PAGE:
Marktown, dubbed one of the “seven wonders of Northwest Indiana,” is best known for being the only town in North America where the cars park on the sidewalks and the people walk in the streets. It was featured on “Ripley’s Believe It or Not” for this reason, but this former company town also has a rich and interesting history.
Built in 1917, the neighborhood was designed by noted Chicago architect Howard Van Doren Shaw in the English Tudor Revival style, with all but three of the original 200 residential homes built with a stucco exterior. The idea was to create quality worker homes for employees of Clayton Mark’s steel pipe manufacturing firm, encouraging them to stick around and stay with the company.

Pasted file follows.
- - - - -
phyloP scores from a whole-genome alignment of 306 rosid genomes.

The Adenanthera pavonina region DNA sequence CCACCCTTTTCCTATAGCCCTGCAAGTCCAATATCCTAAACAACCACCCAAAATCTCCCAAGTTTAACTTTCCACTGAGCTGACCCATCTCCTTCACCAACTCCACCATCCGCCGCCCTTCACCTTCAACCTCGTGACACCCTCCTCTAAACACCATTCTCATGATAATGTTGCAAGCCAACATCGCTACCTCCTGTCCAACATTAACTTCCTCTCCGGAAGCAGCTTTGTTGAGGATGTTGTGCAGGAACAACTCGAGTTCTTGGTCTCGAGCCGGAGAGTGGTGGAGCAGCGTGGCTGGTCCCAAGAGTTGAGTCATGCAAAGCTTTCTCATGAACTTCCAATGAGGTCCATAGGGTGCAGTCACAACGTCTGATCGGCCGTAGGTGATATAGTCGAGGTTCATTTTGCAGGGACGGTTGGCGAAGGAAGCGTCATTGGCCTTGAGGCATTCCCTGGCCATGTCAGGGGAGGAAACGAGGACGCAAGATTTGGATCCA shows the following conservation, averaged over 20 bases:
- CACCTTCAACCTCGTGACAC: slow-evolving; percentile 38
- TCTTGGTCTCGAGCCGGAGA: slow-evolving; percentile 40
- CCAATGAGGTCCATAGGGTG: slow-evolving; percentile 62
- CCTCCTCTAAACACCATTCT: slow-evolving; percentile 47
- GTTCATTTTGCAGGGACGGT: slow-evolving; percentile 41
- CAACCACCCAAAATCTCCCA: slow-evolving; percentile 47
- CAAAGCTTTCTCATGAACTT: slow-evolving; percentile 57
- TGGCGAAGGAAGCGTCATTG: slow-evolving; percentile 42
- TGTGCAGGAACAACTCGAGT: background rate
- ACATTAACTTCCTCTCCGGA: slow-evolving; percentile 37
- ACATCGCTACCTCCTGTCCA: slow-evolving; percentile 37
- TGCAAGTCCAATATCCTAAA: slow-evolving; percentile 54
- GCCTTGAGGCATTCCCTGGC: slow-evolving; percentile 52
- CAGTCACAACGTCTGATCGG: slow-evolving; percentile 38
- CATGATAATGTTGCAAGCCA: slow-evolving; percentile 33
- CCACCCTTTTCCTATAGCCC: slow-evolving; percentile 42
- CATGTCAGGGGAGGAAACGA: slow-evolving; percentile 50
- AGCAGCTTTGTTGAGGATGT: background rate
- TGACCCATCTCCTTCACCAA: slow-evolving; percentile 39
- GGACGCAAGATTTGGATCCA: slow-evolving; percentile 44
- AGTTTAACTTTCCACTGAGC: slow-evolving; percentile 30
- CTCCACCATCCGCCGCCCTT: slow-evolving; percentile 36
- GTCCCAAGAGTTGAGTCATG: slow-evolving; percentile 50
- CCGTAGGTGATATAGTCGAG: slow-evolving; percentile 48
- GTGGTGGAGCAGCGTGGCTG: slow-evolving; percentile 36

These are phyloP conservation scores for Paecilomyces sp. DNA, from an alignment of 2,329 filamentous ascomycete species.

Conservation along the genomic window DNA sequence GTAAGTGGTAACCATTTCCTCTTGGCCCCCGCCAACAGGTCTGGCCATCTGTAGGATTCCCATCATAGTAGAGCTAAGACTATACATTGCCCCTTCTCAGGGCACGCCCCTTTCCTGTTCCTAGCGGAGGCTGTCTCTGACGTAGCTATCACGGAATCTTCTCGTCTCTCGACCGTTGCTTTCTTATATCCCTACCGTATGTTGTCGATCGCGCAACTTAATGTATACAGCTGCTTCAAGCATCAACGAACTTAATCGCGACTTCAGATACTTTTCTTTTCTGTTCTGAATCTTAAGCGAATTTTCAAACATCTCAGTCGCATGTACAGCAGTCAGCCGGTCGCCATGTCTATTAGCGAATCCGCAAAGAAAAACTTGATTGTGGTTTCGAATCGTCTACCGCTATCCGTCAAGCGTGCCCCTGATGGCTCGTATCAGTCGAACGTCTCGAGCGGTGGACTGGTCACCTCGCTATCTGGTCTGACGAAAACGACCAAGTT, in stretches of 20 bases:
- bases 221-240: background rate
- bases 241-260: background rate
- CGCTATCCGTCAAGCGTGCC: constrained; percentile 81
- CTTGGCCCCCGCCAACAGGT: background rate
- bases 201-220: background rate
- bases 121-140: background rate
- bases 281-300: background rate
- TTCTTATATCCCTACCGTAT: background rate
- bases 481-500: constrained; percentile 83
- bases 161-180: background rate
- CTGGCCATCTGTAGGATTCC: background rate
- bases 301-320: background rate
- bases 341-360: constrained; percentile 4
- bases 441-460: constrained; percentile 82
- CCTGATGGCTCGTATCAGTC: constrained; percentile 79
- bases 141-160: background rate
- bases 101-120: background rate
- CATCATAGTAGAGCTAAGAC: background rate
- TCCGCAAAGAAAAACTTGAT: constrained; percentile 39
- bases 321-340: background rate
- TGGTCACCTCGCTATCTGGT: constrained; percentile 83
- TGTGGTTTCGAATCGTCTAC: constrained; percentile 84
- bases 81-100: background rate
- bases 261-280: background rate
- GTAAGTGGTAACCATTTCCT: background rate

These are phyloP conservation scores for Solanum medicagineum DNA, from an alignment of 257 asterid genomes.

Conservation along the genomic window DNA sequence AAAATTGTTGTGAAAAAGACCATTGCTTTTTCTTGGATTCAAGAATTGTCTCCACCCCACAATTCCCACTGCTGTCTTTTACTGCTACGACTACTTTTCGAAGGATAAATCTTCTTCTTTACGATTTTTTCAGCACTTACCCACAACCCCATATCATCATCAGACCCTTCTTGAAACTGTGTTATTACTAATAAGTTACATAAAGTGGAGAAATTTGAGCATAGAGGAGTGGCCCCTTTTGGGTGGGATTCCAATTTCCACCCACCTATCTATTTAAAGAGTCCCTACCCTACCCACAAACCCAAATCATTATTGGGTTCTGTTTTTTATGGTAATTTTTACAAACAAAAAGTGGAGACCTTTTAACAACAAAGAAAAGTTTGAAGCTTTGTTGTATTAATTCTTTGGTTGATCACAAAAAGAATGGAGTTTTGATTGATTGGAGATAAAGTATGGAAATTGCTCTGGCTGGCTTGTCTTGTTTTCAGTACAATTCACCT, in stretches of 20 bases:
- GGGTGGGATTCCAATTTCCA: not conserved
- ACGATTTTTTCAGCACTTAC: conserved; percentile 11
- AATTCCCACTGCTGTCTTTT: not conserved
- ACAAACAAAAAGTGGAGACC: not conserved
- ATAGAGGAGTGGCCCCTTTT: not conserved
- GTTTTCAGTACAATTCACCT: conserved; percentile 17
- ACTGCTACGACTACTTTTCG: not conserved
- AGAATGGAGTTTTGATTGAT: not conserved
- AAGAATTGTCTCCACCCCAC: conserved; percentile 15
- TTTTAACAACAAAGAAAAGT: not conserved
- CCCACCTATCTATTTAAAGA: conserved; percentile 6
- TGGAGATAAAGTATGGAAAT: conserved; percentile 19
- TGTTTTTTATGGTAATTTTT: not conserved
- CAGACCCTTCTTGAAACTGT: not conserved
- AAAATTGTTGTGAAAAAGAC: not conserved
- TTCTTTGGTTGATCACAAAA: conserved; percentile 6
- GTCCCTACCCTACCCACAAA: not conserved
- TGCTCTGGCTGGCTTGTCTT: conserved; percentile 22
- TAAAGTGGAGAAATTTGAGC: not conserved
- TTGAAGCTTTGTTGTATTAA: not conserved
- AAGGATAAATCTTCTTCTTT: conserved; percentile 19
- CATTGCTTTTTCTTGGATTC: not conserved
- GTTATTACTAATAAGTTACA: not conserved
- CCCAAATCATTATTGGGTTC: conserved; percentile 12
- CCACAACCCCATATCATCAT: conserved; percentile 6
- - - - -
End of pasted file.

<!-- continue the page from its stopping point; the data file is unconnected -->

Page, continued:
While the original plan called for 28 sections to be built, only four sections were completed. Construction stopped after World War I, when Mark Manufacturing was sold. The open lands where the additional homes, a high school, and other amenities were to be constructed were eventually filled in with steel mills.
Due to the proximity of Marktown to the surrounding the steel industry, as well as the nation’s first and largest inland oil refinery, Marktown has been referred to as “The Brigadoon of Industrial Housing, rising out of the mists of industry every few years.”
This year marks the 100th anniversary of the community, though its future is in doubt, as industrial giant British Petroleum is taking over the area and tearing down homes to make green space. Even though Marktown was added to the National Register of Historic Places in 1975, that status does not stop private owners of buildings in the district from selling to companies looking to plant grass on the plots.
Marktown has survived previous threats to its existence in the 1950s and 1970s. There have been recent revitalization efforts, and some properties have landmark easements that should help protect them, but the diverse community is still worried it won’t last another hundred years. See it while you can, folks.